Colonel Christopher Gadsden created the flag in 1775 for then commander-in-chief of the Continental Navy Commodore Esek Hopkins, to fly on his flagship.
Before getting any deeper into the history of the Gadsden flag, we’ll take a look at the symbolism of the rattlesnake in colonial America. Prior to and during the revolution, the eastern diamondback rattlesnake was very prevalent throughout the colonies. Benjamin Franklin first used the rattlesnake as a symbol of the colonies in a 1751 satirical cartoon and continued using it for several years. His most notable use was in a 1754 cartoon depicting a snake cut into 8 sections representing individual or groups of colonies, underscored by the phrase “JOIN, OR DIE.” As support for independence grew, so did use of the rattlesnake symbolism.
The first use of the coiled rattlesnake on a yellow field and the “Don’t Tread on Me” motto was not on any flag, but a drum. Painting drums with unique regimental symbols was a common practice at the time. It is believed that Gadsden got the idea for his flag design from the first marine raiders enlisted in Philadelphia who painted their drums very similarly to what would become the Gadsden flag. Gadsden represented South Carolina at First Continental Congress in Philadelphia and was a member of the Congress’ Marine Committee, making this theory plausible.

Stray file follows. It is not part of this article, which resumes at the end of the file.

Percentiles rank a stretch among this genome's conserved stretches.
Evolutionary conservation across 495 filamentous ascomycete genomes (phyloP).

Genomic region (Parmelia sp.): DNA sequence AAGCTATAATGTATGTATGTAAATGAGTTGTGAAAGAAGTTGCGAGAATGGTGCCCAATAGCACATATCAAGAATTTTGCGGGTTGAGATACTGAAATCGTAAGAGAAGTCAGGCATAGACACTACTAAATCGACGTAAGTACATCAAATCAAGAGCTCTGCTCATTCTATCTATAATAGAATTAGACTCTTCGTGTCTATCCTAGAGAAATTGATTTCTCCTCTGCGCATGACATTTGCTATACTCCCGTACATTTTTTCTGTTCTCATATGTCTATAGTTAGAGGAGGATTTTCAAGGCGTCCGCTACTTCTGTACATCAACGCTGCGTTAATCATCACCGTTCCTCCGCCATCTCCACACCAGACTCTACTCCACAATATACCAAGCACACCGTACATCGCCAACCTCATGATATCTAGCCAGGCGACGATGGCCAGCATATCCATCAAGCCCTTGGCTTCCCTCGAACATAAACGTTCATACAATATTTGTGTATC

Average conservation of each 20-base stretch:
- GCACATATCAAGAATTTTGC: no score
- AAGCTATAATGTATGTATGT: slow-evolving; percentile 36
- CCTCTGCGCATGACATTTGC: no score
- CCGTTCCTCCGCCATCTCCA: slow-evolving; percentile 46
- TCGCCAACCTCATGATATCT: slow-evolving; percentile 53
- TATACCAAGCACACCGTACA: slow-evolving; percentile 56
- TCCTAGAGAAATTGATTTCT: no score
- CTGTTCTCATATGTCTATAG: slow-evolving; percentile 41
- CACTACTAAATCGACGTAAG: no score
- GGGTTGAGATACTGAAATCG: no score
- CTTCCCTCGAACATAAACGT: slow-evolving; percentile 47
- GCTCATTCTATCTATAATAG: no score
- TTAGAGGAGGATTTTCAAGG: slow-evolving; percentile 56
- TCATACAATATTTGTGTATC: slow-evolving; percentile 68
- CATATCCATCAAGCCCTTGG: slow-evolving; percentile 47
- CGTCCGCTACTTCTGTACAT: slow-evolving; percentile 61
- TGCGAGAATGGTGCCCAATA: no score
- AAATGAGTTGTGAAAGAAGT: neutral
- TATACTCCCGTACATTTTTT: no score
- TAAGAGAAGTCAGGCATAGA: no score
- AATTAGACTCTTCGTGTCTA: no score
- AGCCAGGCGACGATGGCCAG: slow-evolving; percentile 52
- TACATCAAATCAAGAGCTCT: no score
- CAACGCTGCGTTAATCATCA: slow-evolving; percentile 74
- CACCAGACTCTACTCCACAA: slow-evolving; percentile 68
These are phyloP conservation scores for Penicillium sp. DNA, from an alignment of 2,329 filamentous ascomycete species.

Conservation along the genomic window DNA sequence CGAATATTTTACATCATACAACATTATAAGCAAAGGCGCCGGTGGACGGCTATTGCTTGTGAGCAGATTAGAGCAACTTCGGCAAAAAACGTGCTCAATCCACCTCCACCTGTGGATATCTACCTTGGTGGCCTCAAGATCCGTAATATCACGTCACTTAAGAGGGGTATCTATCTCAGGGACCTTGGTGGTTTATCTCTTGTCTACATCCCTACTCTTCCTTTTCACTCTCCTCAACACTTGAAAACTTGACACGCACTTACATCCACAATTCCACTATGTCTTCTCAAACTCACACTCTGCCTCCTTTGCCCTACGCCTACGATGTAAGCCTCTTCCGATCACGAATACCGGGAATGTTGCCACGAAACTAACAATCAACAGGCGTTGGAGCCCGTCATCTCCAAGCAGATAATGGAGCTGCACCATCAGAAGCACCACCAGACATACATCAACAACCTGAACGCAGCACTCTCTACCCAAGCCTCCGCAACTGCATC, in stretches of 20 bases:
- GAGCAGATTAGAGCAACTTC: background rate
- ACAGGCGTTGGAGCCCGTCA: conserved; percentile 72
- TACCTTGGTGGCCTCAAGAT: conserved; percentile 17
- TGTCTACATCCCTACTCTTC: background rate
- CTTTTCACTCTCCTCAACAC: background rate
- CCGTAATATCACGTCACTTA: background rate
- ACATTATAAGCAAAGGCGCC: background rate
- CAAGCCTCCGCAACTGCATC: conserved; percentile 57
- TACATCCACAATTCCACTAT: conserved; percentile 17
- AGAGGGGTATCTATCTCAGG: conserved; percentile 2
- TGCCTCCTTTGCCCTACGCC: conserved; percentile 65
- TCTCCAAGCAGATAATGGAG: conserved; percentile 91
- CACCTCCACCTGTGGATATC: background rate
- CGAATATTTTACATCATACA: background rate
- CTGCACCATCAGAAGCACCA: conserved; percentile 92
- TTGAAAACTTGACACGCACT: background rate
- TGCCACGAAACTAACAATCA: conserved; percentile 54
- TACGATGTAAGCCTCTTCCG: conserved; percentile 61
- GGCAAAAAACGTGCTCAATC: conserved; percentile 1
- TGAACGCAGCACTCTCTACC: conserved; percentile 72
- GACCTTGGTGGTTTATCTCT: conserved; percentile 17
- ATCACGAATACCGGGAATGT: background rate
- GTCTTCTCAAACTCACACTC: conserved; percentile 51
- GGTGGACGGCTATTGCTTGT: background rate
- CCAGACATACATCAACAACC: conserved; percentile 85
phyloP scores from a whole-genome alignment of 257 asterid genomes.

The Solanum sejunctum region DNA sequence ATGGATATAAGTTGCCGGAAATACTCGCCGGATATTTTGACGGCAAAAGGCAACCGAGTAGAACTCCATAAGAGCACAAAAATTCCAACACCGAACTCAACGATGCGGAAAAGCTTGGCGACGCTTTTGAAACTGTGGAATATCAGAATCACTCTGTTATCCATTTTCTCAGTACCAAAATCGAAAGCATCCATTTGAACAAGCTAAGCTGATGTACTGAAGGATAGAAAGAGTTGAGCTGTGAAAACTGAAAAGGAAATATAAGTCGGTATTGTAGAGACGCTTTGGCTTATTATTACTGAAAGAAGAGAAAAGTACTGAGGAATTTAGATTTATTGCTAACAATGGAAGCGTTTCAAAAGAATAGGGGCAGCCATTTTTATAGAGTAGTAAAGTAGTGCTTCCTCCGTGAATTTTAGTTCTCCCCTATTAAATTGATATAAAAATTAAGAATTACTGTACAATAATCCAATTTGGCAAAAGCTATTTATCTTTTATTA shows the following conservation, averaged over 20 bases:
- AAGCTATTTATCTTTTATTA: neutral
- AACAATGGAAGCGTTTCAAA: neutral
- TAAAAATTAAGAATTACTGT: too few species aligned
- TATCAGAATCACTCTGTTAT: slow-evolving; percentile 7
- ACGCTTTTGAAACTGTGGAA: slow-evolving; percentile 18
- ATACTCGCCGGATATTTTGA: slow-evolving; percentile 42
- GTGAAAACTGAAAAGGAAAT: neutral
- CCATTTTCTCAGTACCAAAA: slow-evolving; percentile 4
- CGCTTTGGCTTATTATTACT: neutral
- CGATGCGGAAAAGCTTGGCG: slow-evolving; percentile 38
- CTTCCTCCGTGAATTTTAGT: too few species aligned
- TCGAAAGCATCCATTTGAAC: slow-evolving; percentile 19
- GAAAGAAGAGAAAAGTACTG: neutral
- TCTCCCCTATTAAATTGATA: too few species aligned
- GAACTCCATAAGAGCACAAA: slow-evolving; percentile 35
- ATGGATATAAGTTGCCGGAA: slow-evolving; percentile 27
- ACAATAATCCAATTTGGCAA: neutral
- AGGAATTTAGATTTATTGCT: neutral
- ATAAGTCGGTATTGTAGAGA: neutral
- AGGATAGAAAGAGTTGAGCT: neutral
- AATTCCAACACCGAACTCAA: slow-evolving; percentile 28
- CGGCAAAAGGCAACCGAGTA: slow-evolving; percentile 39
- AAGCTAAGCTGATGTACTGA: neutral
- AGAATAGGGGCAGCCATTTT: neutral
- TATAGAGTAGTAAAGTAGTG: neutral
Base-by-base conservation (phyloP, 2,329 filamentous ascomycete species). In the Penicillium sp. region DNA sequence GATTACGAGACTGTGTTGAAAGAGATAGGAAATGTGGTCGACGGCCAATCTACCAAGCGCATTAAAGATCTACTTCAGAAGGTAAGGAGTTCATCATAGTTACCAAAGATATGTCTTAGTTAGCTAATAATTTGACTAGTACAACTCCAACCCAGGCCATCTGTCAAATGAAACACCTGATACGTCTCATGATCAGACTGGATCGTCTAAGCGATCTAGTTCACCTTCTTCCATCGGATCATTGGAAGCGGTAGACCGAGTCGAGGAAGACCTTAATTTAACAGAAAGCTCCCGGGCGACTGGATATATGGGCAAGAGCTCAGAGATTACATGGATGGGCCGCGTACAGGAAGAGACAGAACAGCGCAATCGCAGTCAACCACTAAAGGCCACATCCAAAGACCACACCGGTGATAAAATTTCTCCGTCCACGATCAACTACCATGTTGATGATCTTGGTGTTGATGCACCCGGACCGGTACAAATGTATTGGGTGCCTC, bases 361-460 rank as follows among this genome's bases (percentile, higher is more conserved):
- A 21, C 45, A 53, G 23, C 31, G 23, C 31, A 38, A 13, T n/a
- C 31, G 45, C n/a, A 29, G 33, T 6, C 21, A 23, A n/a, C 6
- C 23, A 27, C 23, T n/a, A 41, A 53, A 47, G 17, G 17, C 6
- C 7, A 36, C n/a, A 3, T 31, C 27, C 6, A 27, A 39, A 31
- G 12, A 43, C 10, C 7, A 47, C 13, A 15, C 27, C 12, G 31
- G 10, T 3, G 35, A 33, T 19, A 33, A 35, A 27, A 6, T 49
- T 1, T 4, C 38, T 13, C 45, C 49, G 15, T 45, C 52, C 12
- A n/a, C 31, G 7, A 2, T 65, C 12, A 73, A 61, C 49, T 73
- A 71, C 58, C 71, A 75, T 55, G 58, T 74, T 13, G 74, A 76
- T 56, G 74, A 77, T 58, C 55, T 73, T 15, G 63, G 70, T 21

State militias in Virginia, Pennsylvania and Rhode Island used the flag, or variations of it, throughout the American Revolutionary War. Probably the most notable variation is The First Navy Jack of the United States. It features an uncoiled rattlesnake over a field of 13 red and white stripes as well as the “Don’t Tread on Me” motto. Oddly enough, the jack was created by English artist Thomas Hart. Many speculate that Hart created the design as an insult, as if “Don’t Tread on Me” was a plea to take mercy on a weak American Navy. Others say that the motto is used as a warning not to provoke the Navy, supported by the fact that the snake is out-stretched as if it’s striking. The flag was first used as the Navy Jack until 1777 and then was reinstated on September 11, 2002.
Today, the Gadsden symbolism is still very prevalent in American culture and often associated with Libertarianism. The Free State Project, a movement to get 20,000 Libertarians to move to a low population state to create a Libertarian stronghold, is represented by a modified Gadsden Flag that replaces the snake with a porcupine. In 2009, the Gadsden flag began appearing at Tea Party rallies and has since been strongly associated with that group. The U.S. Men’s National Soccer Team also uses the motto “Don’t Tread on Me” and has featured coiled snake details on some of their most recent uniforms.
The flag is still popular in Gadsden’s birthplace, Charleston, South Carolina. It is also where Gadsden first presented the flag to the South Carolina Congress in 1776.